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NEFE supports and encourages journalists from all disciplines to regularly and effectively report on consumer finance issues.  

Whether you’re a seasoned business writer, freelancer or general assignment reporter, we’re here to help you with your reporting. Our News section below offers timely and unique story ideas, surveys and the latest on NEFE’s groundbreaking behavioral research. We also provide annual awards to recognize the best in personal finance reporting through our partners the Radio Television Digital News Association (RTDNA).


The Latest

NEFE Invests in Underserved Communities

NEFE is making a greater commitment to address structural and systemic racism and inequality by investing in several organizations that support underrepresented populations.

NEFE, AFCPE Partner to Support Diverse Communities

NEFE is launching an initiative through a partnership with the AFCPE to fully sponsor the training and credentialing of 100 new Accredited Financial Counselors® (AFC®), all of which will be people of color.

Racism, Bias and Economic Inequality Impair the Financial Well-Being of Millions

NEFE provides unrestricted operational grants to organizations focused on equity.



Story Ideas

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Mandates Matter When it Comes to Borrowing for College

Managing rising education costs remains a challenge for families. A recent survey conducted by Harris Poll finds three quarters of American parents are regularly saving for their child’s education, yet two thirds will rely on grants on grants/scholarships to pay for education costs, and about one third (34 percent) say they will rely on loans.

Digest Special Issue: Serving Domestic Violence Survivors

NEFE has partnered with the National Coalition Against Domestic Violence (NCADV) to create this special publication for Voices Rising: NCADV's 17th Annual National Conference on Domestic Violence.

Study: Self-Efficacy is Biggest Factor in Financial Well-Being

Financial self-efficacy is a better predictor of financial well-being more than race, gender and socioeconomic background, according to a landmark 10-year study.



Survey: Nearly 9 in 10 Say COVID-19 Crisis is Causing Financial Stress

According to a new survey released by NEFE, nearly nine in 10 (88 percent) Americans say the COVID-19 crisis is causing stress on their personal finances.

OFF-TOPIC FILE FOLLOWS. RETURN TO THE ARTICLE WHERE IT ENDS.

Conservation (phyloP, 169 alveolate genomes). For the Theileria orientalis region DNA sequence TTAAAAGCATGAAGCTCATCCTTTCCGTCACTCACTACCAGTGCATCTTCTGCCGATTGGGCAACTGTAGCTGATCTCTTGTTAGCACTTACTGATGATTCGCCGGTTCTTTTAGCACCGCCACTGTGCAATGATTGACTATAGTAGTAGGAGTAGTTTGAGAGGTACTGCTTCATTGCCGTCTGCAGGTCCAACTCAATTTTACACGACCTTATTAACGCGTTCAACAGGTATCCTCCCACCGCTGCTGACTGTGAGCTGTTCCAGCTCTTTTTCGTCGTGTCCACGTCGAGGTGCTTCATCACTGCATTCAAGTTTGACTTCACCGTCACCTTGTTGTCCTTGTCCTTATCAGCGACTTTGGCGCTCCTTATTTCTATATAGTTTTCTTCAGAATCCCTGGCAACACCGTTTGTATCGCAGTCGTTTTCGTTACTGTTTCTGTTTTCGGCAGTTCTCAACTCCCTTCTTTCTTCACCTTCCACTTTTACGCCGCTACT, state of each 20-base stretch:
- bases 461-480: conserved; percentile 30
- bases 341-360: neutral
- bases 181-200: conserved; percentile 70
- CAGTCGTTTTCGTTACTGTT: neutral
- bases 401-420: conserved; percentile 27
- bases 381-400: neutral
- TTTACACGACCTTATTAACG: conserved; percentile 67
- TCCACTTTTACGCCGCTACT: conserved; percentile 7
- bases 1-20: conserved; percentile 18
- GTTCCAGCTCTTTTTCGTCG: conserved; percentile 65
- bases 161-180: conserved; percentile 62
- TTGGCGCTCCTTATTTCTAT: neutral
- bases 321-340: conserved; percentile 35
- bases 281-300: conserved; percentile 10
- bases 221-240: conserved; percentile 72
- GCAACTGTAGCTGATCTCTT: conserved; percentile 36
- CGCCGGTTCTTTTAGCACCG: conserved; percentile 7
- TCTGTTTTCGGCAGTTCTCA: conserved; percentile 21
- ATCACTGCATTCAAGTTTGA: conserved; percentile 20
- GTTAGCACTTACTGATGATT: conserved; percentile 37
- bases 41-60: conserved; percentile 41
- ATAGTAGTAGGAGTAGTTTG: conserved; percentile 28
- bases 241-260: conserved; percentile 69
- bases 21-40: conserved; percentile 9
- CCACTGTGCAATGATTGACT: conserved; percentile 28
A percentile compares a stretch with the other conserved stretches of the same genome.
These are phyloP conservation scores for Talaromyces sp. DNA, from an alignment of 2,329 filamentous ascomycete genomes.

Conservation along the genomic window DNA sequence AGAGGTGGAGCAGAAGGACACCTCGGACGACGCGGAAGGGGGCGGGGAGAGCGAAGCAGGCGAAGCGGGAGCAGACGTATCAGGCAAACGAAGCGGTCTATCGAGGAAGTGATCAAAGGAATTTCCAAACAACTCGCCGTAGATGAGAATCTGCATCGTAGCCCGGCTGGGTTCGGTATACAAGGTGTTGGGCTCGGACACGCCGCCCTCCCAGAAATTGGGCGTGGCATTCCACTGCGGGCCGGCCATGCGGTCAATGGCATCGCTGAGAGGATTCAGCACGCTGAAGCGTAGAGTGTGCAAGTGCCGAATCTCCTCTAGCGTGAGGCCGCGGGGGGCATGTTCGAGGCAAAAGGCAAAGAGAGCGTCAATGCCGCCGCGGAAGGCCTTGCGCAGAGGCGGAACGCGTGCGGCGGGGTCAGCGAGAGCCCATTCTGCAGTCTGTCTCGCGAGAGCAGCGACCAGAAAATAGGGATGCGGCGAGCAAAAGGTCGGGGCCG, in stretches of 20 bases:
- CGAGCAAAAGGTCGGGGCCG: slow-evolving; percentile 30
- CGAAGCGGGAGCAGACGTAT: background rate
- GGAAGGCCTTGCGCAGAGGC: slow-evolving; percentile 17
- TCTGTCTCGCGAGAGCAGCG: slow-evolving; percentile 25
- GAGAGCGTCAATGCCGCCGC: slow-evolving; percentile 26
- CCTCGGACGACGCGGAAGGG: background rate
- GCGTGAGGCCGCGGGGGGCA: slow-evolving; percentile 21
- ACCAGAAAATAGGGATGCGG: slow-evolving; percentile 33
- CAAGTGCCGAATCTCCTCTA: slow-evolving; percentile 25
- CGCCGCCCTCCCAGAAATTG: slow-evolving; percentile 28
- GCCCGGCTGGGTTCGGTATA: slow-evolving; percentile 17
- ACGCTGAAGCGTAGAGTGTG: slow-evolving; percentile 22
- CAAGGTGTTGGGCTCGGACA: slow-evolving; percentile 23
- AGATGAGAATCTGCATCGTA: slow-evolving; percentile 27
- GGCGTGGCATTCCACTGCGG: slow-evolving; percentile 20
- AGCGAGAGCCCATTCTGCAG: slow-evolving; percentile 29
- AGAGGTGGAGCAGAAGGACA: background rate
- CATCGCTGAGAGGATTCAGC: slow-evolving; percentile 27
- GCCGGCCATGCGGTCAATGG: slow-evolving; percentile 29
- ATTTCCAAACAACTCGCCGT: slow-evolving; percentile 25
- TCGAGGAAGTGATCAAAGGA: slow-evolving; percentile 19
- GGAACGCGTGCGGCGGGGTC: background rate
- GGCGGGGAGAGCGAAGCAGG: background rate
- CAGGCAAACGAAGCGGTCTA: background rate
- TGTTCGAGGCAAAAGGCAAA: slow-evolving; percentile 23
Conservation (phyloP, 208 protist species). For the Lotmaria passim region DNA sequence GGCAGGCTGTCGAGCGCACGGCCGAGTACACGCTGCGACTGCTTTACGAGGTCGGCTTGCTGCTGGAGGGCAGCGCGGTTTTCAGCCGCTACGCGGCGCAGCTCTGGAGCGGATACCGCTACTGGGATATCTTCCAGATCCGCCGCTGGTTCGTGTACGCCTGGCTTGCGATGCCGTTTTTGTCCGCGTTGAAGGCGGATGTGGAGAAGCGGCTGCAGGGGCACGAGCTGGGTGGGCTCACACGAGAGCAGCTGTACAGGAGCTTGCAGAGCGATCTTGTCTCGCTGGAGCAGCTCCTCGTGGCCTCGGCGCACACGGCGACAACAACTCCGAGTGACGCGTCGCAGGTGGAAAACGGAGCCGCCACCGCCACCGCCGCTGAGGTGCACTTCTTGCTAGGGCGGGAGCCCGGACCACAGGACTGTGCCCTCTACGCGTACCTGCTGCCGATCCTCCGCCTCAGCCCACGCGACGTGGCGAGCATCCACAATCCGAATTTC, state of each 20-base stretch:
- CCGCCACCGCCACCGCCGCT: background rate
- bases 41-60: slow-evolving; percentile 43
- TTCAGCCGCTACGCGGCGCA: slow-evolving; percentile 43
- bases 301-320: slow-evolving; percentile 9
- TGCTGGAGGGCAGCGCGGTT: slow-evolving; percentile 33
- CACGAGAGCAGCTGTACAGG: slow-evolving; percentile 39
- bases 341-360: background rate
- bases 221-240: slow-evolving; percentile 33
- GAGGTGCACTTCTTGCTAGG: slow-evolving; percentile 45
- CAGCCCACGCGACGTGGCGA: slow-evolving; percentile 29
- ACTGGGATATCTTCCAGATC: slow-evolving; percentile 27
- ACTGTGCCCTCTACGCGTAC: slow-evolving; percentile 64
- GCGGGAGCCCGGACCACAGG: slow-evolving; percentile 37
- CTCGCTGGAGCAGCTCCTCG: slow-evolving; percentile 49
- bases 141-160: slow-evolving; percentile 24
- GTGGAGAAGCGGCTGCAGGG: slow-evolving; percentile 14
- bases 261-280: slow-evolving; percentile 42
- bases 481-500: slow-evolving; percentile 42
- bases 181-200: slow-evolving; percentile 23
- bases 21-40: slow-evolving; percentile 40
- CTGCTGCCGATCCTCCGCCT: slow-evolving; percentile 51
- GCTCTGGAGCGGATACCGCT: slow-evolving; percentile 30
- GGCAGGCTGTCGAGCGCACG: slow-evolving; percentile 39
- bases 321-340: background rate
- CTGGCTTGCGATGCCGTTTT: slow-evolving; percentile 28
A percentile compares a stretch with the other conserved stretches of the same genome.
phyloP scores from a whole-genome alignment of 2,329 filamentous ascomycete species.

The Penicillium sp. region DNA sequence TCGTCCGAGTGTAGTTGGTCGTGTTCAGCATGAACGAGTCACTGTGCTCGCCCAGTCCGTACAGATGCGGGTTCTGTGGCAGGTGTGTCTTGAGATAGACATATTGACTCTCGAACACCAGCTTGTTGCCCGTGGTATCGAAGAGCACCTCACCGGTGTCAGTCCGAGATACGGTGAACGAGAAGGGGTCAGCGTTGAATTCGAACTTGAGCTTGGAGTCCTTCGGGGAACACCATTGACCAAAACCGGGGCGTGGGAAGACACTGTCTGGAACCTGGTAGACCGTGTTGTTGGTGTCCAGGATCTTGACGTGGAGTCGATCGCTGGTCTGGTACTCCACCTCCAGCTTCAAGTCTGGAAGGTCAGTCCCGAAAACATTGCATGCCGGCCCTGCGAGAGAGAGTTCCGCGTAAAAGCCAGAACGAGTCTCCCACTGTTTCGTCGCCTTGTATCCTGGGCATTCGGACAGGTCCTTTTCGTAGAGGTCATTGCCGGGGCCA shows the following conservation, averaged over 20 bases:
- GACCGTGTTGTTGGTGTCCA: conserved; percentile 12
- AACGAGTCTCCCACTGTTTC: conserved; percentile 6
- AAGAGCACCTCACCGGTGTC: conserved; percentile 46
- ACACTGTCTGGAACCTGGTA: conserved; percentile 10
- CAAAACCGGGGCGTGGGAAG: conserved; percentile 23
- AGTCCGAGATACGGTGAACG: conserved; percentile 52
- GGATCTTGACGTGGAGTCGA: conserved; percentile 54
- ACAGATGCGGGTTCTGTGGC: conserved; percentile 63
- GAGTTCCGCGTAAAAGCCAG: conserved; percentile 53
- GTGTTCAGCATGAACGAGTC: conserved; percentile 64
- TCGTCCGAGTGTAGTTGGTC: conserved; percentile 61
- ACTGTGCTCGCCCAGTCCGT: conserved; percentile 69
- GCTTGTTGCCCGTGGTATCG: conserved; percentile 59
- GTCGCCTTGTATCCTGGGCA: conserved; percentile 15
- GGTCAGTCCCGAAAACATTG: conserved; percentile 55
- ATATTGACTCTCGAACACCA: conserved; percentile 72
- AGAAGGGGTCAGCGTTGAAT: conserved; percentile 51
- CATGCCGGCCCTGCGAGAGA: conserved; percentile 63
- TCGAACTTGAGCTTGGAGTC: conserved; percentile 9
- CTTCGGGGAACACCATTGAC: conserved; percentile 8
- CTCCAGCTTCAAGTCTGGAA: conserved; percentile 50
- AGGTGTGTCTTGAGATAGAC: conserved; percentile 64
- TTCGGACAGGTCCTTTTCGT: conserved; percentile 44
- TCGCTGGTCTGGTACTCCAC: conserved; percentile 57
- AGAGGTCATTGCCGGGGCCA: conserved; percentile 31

Survey: Majority of Americans Plan to Hone Financial Focus in 2020

NEFE's annual survey on consumer expectations, finds that three quarters of U.S. adults will make financial New Year’s resolutions for 2020 and that they may have anxiety over their ability to save money.

Survey: Many Americans Satisfied with Tax Filing Outcome

Significant changes to the federal tax law in 2019 led to speculation that many taxpayers would end up owing money unexpectedly. Read how a new poll finds that 2 in 5 Americans are happy with their results.

NEFE Digest

NEFE Welcomes New Chief Financial Officer Joanne Flores Moses, CPA

As a high school junior in the 1970s, Joanne Flores Moses knew she wanted a career that would provide a solid financial future for herself and her family. One day her American history teacher mentioned the many opportunities for women in personal accounting. He said his wife was a certified public accountant (CPA) and that the field was likely to grow as taxes and retirement plans became more complicated. At that moment, Moses decided to become a CPA.

Mandates Matter on the Path to Better Borrowing for College

A new NEFE-funded study adds to the body of evidence that financial education mandates improve financial outcomes. Students in states where financial education is required to graduate from high school make better financial aid decisions as college freshmen, shifting from higher-cost to lower-cost borrowing options.

NEFE Contributes to Consumer Financial Protection Bureau Advisory Board

A new NEFE-funded study adds to the body of evidence that financial education mandates improve financial outcomes. Students in states where financial education is required to graduate from high school make better financial aid decisions as college freshmen, shifting from higher-cost to lower-cost borrowing options.

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